Materials in the Archives Center

Warshaw Collection of Business Americana (AC0060)

Hills Bros. Coffee Incorporated Records (AC0395)
Provenance:
The collection was donated by N W Ayer ABH International, April 15, 1975 and by Ayer & Partners, October 30, 1996.
Restrictions:
The collection is open for research use.

Physical Access: Researchers must use microfilm copy. Researchers must handle unprotected photographs with gloves. Researchers must use reference copies of audiovisual materials. When no reference copy exists, the Archives Center staff will produce reference copies on an "as needed" basis, as resources allow.

Technical Access: Viewing the film portion of the collection without reference copies requires special appointment, please inquire; listening to audio discs requires special arrangement. Do not use original materials when available on reference video or audio tapes.
Rights:
Collection items available for reproduction, but the Archives Center makes no guarantees concerning copyright restrictions. Other intellectual property rights may apply. Reproduction permission from Archives Center: reproduction fees may apply. Publication and production quality duplication is restricted due to complex copyright, publicity rights, and right to privacy issues. All duplication requests must be reviewed and approved by Archives Center staff. Potential users must receive written permission from appropriate rights holders prior to obtaining high quality copies.
Topic:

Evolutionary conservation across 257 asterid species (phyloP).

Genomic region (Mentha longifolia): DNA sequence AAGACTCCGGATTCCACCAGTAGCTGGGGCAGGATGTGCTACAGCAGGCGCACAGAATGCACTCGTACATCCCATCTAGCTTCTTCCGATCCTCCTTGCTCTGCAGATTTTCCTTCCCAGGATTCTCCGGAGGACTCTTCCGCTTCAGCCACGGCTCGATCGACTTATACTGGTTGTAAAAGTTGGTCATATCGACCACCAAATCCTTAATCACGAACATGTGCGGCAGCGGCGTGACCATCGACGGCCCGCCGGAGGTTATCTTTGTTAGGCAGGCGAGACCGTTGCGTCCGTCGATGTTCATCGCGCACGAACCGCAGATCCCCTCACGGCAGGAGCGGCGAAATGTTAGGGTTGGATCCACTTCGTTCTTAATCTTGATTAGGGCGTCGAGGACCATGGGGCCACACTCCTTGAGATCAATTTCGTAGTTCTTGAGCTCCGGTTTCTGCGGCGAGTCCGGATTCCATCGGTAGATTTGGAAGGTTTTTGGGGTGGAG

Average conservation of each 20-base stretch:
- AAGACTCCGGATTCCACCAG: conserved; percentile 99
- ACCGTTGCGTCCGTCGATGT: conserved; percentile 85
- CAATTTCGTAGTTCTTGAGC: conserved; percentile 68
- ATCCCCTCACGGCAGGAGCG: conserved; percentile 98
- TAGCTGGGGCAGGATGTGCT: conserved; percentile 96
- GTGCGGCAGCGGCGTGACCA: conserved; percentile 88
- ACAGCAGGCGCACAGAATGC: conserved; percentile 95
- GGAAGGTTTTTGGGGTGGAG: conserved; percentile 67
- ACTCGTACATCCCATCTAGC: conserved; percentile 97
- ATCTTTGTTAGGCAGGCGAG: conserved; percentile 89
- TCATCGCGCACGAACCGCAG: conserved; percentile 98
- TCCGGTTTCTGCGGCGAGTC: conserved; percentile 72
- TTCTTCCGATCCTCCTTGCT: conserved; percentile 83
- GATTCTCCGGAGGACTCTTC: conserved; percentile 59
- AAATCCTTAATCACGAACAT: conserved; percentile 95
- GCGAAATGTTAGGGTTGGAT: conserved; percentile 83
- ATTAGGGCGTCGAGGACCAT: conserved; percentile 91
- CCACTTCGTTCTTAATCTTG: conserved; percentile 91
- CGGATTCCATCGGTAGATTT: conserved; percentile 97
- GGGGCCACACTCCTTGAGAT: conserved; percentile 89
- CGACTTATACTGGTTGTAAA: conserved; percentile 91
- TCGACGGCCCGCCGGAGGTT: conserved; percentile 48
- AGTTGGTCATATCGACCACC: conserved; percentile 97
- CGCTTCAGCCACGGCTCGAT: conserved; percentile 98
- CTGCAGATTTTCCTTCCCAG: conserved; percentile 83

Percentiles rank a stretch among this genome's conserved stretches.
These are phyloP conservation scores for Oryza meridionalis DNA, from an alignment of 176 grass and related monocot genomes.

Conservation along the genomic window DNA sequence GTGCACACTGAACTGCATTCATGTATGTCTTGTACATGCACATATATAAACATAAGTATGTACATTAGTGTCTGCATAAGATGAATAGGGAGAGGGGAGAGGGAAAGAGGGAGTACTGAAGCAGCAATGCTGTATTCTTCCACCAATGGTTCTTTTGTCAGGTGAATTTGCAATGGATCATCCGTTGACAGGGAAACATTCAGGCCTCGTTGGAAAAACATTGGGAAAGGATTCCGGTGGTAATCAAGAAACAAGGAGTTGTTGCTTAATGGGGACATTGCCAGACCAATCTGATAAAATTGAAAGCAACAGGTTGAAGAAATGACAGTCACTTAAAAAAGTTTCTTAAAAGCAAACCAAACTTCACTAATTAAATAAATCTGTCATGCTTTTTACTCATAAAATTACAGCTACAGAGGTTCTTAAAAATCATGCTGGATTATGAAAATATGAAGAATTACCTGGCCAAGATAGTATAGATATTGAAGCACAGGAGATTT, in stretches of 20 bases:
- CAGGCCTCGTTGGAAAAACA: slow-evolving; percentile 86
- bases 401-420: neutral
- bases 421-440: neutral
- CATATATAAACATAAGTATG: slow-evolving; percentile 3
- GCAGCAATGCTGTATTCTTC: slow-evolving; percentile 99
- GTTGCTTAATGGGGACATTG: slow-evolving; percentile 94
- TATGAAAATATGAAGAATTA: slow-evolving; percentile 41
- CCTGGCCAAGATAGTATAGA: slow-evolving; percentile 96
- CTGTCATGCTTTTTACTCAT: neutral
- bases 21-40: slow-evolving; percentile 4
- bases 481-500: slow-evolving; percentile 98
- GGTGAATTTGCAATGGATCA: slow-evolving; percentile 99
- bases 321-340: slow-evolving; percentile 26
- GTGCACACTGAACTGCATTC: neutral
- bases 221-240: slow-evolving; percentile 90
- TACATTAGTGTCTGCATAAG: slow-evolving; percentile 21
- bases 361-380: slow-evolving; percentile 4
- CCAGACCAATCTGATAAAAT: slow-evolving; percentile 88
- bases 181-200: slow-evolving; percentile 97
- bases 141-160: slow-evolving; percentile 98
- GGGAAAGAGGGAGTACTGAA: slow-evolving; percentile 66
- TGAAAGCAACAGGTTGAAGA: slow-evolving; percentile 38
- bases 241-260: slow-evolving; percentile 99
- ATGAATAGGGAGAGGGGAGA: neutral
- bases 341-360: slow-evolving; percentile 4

Advertising agencies  Search this
advertising  Search this
Genre/Form:
Business records -- 1840-2000
Interviews -- 1980-2000
Oral history -- 1980-1990
Print advertising
Proof sheets
Proofs (printed matter)
Scrapbooks -- 1840-1990
Trade literature
Tear sheets
Advertisements
Citation:
NW Ayer & Sons, incorporated Advertising Agency Records, Archives Center, National Museum of American History
Identifier:
NMAH.AC.0059
See more items in:
N W Ayer Advertising Agency Records
Archival Repository:
Archives Center, National Museum of American History
EDAN-URL:
ead_collection:sova-nmah-ac-0059
Online Media:

Barton Cummings Papers

Creator:
Ayer (N W) Incorporated.  Search this
Cummings, Barton A., 1914-1994 (advertising executive)  Search this
Brower, Charles H.  Search this
Bolte, Brown  Search this
Bond, Edward L., Jr.  Search this
Bernbach, William  Search this
Ogilvy, David  Search this
O'Toole, John  Search this
Seaman, Alfred J.  Search this
Schultz, Arthur W.  Search this
Matthews, Len  Search this
Marsteller, William  Search this
O'Conner, Neal W.  Search this
Mithun, Raymond O.  Search this
Meyer, Ed  Search this
Harper, Marion, 1916-1989 (advertising executive)  Search this
Healy, Robert  Search this
Hagopian, Lewis T.  Search this
Jacoby, Robert F.  Search this
Fatt, Arthur  Search this
Fitzgerald, Clifford  Search this
Foote, Emerson  Search this
Gilliatt, Neal  Search this
Foley, Paul  Search this
Thiele, Edward  Search this
Tinker, Jack  Search this
Names:
Ad Council  Search this
Advertising Educational Foundation  Search this
American Advertising Federation.  Search this